We design arithmetic and boolean operations with recursively run- length compressed natural numbers that work a block of digits at a time and are limited only by the representation complexity of their operands, rather than their bitsizes.
As a result, operations on very large numbers exhibiting a regular structure become tractable.
In addition, we ensure that the average complexity of our operations is still within constant factors of the usual arithmetic operations on binary numbers.
Arithmetic operations on our recursively run-length compressed are specified as pattern-directed recursive equations made executable by using a purely declarative subset of the functional language Haskell.

**Keywords:** run-length compressed numbers, hereditary numbering systems, arithmetic algorithms for giant numbers, representation com- plexity of natural numbers

**DOI:** 10.7561/SACS.2014.2.287

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**Modeling Simply-Typed Lambda Calculi in the Category of Finite Vector Spaces**, pages 325-368

In this paper we use finite vector spaces (finite dimension, over finite fields) as a non-standard computational model of linear logic. We first define a simple, finite PCF-like lambda-calculus with booleans, and then we discuss two finite models, one based on finite sets and the other on finite vector spaces. The first model is shown to be fully complete with respect to the operational semantics of the language, while the second model is not. We then develop an algebraic extension of the finite lambda calculus and study two operational semantics: a call-by-name and a call-by-value. These operational semantics are matched with their corresponding natural denotational semantics based on finite vector spaces. The relationship between the various semantics is analyzed, and several examples based on Church numerals are presented.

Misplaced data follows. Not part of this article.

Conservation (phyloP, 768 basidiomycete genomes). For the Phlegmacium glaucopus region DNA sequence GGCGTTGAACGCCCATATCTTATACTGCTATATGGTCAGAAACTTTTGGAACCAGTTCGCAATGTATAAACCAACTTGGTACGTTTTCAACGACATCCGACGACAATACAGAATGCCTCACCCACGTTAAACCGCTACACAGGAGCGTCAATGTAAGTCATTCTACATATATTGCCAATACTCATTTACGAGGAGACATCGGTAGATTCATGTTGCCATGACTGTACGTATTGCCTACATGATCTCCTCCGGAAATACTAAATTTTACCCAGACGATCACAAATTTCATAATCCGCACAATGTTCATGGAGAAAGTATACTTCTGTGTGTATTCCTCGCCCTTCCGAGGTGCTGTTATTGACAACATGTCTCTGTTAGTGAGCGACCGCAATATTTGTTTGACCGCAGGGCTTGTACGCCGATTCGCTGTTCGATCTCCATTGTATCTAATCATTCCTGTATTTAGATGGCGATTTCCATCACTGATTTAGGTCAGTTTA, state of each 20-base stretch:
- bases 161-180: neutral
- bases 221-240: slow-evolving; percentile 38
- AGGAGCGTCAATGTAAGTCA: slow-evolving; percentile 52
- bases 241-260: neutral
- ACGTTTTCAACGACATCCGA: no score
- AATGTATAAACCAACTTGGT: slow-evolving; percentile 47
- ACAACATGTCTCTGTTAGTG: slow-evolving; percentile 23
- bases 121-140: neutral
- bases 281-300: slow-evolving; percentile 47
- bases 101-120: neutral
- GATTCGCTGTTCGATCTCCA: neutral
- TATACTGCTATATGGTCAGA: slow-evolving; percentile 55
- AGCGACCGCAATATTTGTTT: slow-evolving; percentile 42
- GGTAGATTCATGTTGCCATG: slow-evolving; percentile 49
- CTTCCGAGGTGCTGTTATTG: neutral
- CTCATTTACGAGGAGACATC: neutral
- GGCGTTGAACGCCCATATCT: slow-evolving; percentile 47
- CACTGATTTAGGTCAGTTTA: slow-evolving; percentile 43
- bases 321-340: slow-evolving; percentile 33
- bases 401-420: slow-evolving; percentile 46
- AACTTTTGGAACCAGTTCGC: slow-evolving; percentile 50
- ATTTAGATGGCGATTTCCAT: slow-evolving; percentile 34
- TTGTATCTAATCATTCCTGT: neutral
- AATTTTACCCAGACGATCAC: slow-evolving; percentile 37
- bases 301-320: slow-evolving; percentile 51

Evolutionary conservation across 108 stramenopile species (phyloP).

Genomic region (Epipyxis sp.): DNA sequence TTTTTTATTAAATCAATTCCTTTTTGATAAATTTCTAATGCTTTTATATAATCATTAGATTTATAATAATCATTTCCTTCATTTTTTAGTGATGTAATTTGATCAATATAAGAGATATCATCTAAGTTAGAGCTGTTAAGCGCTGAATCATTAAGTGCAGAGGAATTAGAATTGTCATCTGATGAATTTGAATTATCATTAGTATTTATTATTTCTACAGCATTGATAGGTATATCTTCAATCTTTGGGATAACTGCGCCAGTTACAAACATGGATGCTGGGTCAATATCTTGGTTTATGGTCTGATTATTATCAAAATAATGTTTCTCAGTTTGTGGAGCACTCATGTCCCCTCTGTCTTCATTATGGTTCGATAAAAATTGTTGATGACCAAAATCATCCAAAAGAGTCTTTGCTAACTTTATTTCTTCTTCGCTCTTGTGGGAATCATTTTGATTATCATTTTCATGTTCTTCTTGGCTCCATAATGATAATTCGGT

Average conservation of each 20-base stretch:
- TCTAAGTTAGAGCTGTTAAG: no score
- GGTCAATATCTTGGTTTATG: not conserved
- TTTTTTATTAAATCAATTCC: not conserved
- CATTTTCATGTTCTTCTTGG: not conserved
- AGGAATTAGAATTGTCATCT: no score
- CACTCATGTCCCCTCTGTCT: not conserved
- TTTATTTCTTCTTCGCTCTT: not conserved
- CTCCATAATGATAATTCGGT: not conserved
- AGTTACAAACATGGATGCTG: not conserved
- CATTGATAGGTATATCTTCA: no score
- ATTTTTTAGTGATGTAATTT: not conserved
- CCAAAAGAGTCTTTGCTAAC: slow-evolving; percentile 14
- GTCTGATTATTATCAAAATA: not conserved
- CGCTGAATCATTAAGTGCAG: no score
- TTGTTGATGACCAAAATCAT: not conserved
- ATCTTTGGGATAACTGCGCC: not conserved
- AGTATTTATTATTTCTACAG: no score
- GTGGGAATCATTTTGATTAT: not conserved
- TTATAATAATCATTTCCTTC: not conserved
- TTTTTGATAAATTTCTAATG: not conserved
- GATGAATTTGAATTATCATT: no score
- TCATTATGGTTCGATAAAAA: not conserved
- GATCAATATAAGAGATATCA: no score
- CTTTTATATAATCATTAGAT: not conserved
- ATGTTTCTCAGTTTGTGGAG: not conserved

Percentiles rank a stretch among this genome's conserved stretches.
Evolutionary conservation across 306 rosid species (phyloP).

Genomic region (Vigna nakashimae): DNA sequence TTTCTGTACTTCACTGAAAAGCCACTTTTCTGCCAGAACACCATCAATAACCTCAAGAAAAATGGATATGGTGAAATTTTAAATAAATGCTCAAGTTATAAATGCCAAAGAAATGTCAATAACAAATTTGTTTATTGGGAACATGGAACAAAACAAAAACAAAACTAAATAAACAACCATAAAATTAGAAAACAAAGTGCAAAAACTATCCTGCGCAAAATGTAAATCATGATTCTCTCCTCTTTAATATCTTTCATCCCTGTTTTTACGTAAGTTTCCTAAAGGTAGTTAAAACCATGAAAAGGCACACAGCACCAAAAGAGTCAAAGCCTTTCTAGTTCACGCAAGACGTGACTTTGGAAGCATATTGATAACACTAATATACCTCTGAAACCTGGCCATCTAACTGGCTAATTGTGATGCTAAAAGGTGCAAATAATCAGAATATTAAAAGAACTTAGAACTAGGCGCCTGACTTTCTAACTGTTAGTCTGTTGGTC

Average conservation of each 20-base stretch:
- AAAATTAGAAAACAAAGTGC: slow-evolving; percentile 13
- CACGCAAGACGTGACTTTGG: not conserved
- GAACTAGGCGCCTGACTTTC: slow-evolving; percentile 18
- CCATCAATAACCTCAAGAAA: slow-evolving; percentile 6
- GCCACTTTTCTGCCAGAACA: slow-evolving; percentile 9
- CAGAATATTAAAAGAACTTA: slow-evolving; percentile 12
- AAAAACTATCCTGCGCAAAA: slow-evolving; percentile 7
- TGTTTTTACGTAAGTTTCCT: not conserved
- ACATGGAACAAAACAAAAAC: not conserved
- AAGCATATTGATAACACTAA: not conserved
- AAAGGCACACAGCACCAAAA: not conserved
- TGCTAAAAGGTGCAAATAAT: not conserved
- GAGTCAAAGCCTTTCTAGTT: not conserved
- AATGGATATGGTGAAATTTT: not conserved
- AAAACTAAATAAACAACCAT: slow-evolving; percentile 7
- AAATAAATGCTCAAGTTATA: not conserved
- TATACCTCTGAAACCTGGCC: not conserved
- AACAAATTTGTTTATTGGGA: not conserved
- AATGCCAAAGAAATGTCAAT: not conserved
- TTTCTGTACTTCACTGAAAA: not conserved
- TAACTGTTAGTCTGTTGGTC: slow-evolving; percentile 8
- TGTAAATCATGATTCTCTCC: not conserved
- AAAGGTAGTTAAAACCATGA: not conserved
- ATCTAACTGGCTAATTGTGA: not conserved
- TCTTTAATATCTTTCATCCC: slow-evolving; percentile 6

**Keywords:** Finite vector spaces, finite sets, algebraic lambda-calculus, Kleisli category, Eilenberg-Moore category.

**DOI:** 10.7561/SACS.2014.2.325